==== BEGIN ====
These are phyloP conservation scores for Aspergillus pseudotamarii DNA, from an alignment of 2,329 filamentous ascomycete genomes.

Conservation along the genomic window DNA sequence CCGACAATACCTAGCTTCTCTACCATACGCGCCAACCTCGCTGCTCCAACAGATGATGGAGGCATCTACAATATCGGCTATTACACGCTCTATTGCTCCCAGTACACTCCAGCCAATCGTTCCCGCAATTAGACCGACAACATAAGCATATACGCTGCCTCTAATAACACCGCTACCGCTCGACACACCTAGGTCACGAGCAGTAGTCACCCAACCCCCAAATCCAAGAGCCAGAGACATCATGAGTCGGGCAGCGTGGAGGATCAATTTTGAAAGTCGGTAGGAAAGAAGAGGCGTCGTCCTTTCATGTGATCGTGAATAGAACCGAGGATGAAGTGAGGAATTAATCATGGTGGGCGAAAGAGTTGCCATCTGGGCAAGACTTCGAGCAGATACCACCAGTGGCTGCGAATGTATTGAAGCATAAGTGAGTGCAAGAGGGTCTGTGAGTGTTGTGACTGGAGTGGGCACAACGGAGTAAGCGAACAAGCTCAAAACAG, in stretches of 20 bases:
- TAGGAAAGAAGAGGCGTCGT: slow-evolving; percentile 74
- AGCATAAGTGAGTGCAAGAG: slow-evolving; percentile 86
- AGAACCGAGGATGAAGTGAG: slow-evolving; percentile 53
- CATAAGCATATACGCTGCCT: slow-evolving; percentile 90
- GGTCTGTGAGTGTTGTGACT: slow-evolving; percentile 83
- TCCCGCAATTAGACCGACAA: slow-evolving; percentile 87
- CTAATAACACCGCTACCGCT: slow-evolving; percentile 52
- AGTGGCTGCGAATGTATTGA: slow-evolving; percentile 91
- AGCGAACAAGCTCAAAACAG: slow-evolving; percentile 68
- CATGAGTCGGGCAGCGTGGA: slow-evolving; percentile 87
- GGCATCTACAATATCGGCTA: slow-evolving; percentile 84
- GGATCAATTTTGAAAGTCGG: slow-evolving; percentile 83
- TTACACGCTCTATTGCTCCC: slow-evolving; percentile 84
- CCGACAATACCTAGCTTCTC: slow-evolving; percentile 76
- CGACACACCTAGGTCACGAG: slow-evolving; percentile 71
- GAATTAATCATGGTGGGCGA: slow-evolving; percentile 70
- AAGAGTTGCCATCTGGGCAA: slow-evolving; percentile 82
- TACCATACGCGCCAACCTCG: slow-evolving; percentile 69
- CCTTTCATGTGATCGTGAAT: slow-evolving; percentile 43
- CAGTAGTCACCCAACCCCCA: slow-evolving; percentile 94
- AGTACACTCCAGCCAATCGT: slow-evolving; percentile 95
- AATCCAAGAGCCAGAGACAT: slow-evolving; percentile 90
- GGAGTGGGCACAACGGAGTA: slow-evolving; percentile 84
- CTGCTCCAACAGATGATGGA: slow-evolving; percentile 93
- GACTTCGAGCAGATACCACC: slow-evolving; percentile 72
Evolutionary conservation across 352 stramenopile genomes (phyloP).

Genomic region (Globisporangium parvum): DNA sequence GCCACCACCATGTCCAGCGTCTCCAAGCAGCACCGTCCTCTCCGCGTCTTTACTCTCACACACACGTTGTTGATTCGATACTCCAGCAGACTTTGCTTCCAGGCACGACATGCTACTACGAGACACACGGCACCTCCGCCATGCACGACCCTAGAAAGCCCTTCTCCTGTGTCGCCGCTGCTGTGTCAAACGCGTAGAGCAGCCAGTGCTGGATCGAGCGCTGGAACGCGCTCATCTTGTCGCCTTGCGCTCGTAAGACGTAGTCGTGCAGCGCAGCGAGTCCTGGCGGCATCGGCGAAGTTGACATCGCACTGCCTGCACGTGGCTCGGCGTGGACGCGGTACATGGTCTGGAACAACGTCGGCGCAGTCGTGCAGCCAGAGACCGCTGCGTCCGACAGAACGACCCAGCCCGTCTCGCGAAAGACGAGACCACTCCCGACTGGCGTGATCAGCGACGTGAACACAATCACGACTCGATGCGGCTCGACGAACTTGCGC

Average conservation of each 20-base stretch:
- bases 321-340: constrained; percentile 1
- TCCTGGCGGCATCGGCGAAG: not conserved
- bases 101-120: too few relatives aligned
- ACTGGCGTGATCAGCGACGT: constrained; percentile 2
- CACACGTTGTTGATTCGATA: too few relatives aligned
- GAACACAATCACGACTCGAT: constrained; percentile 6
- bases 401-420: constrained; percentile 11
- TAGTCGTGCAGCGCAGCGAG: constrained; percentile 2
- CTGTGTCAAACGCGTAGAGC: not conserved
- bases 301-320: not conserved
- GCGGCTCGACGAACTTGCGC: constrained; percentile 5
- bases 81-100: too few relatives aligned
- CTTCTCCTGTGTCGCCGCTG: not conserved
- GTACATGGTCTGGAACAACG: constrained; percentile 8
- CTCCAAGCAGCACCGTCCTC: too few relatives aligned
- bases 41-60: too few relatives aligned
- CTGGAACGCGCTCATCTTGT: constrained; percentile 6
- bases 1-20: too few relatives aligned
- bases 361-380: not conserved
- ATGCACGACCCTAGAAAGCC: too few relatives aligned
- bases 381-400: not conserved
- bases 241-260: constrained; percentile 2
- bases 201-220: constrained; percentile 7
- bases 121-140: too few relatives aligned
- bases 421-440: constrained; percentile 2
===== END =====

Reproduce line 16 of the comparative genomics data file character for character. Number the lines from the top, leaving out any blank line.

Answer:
- CCGACAATACCTAGCTTCTC: slow-evolving; percentile 76